Areas of Research / Professional Expertise
Statistics, Ecology, Plant community ecology
skiing, rocking climbing, music
By: Ken A Aho
Subjects: Computer Science & Engineering, Environmental Science, Life Science, Statistics
Idaho State University biological sciences Assistant Professor Ken Aho has written a biology textbook “Foundational and Applied Statistics for Biologists Using R” and companion software that helps biologists to better understand the basics of the statistics they use in their studies.
Aho said he spent thousands of hours writing the recently-published 596-page textbook and creating the software that goes along with it, in between teaching a full load and completing research during the last six years that he has been at ISU.
“Biologists need to understand the basics of what they’re doing with their statistics, to better understand the inferences they’re making with their data,” said Aho, who has a master’s degree in statistics and a doctoral degree in biology.
He said that it is more important than ever for biology students to have a firm grasp and understanding of statistics.
“They need a good, working knowledge of statistics to be marketable and to find jobs in their fields,” Aho said. “The biostatistics job market is increasing dramatically and there are powerful mathematical tools to help understand complex problems and systems like global climate change. If used correctly these tools provide an unprecedented means to understand our world. However, if they are used poorly they may produce misleading results, leading to distrust in science.”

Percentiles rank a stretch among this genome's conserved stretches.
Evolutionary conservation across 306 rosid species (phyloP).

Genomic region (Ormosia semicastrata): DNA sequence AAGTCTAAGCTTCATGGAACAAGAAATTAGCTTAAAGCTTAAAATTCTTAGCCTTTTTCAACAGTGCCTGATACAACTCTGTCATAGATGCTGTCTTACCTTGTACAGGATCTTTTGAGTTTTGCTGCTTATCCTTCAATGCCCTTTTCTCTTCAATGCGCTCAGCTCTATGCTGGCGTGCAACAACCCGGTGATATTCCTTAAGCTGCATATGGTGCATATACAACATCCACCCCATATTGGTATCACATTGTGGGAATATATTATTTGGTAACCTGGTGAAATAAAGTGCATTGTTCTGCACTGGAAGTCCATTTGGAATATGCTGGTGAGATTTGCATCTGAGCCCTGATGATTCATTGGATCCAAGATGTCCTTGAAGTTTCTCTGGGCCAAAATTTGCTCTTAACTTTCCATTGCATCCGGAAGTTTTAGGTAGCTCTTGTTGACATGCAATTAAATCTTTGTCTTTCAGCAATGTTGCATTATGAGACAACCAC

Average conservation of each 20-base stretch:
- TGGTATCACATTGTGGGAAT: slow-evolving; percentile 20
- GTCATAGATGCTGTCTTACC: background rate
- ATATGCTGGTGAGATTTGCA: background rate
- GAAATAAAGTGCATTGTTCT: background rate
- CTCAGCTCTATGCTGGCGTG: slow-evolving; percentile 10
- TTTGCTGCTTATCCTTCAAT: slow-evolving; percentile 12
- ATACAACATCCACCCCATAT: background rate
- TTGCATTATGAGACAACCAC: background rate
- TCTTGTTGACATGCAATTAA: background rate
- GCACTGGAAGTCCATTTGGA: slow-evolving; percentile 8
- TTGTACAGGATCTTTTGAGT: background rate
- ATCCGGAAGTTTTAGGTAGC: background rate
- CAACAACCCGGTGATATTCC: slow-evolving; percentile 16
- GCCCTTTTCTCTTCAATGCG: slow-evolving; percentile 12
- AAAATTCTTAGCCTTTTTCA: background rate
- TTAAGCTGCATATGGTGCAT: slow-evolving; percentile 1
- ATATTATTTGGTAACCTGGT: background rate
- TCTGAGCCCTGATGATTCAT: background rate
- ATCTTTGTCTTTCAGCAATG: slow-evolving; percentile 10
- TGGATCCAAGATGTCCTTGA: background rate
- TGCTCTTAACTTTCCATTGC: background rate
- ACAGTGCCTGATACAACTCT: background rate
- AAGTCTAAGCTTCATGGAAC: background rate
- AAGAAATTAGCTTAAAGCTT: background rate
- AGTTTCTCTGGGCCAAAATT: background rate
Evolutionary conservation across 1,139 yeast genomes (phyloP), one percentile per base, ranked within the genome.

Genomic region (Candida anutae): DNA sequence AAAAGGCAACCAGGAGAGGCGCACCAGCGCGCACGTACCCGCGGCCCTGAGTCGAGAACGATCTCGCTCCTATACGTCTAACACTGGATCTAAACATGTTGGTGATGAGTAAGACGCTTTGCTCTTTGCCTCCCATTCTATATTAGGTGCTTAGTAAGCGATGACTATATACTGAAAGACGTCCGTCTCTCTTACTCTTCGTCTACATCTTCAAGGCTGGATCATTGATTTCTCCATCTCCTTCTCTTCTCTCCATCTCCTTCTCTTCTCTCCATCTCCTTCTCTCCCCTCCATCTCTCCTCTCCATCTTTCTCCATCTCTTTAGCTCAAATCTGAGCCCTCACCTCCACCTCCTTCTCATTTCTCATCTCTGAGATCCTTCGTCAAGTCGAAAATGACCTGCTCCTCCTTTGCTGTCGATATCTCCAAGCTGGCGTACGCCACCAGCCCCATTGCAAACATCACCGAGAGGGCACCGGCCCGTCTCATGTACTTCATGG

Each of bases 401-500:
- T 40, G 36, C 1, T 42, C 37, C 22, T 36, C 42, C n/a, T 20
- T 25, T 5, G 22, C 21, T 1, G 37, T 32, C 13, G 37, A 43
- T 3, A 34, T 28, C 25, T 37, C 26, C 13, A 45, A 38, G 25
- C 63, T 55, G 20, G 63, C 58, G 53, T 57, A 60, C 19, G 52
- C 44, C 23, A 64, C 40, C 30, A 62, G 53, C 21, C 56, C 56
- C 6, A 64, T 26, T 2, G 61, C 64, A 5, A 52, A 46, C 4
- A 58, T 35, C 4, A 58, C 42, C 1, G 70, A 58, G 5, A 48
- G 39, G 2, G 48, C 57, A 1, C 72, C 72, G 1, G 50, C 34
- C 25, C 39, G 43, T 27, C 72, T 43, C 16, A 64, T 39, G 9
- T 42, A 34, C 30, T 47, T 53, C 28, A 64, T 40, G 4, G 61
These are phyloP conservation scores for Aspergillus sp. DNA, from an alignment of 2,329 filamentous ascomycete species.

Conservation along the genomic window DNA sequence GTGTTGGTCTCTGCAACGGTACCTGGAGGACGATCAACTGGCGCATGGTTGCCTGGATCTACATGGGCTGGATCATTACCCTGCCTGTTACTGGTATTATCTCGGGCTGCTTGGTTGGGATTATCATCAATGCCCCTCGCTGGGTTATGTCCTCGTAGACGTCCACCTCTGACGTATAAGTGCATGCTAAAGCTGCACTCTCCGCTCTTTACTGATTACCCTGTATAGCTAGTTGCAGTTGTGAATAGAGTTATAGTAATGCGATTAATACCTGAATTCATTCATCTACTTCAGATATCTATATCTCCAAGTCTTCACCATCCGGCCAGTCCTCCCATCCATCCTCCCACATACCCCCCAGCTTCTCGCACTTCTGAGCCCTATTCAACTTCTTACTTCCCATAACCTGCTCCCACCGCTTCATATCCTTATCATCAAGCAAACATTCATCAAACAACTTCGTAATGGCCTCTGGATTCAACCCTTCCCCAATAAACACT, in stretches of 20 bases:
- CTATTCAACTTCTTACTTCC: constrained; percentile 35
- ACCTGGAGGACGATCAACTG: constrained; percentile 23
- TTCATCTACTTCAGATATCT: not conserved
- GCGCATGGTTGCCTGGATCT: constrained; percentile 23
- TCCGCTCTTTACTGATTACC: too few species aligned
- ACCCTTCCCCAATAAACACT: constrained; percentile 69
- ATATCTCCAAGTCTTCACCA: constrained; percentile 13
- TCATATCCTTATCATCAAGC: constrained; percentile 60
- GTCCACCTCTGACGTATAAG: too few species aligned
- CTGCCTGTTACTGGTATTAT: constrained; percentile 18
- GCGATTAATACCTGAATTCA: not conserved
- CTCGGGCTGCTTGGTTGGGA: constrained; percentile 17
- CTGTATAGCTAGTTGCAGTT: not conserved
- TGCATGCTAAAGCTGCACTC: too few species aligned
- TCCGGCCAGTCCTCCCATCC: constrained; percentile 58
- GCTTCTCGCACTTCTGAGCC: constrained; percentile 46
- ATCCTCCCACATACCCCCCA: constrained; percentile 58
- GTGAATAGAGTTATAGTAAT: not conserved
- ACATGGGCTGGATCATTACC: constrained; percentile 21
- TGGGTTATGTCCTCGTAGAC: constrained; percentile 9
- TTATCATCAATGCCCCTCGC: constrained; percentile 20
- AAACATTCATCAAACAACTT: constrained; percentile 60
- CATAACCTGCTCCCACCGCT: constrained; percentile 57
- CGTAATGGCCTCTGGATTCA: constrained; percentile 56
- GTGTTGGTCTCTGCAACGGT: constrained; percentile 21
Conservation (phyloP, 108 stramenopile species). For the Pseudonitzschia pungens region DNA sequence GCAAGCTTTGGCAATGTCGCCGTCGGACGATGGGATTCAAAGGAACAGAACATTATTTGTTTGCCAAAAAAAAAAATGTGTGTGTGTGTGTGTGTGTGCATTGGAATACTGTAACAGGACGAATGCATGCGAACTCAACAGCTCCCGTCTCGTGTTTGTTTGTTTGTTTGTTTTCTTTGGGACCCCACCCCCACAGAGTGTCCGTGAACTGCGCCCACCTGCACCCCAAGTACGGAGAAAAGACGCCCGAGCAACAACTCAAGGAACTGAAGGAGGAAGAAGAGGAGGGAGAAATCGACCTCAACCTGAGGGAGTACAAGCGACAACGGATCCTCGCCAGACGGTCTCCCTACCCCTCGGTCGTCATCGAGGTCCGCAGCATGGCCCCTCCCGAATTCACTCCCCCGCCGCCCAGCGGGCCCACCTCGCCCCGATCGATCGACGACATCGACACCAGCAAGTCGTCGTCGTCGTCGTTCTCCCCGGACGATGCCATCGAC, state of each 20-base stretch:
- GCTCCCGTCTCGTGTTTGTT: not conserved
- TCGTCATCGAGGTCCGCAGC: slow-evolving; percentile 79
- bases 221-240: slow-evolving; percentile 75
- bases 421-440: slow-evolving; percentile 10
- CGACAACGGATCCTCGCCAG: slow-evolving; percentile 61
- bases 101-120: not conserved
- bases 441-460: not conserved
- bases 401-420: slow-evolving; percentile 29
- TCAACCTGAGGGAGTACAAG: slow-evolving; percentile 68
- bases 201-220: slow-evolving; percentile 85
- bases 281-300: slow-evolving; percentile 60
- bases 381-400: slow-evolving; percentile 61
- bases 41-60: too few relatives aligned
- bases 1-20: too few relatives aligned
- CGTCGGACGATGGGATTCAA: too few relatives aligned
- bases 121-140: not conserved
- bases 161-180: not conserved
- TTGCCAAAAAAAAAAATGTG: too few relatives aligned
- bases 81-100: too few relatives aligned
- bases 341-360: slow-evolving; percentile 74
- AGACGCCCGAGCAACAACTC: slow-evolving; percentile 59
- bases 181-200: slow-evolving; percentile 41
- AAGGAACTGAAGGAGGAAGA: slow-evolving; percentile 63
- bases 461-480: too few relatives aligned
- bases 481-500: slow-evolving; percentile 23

The accompanying software, written in the “R” freeware language and environment, complements the textbook.
Foundational and Applied Statistics for Biologists Using R
“I developed the software simultaneously because I am a visual person,” Aho said. “It elucidates and describes the ideas I am talking about. Some people see an equation and become terrified, but the software and graphics help them understand the equations and statistics visually.”
The new textbook and software is in use in the classes Aho teaches and it has received strong reviews from his colleagues.
“This is a monumental work that I expect will become a mainstay for teaching and reference in our field,” said Colden Baxter, ISU associate professor of biological sciences. “The accompanying software program he developed contains hundreds of methods for teaching statistics and biological research.”
For more information on the textbook, visit http://idahostateu.com/ahotextbook.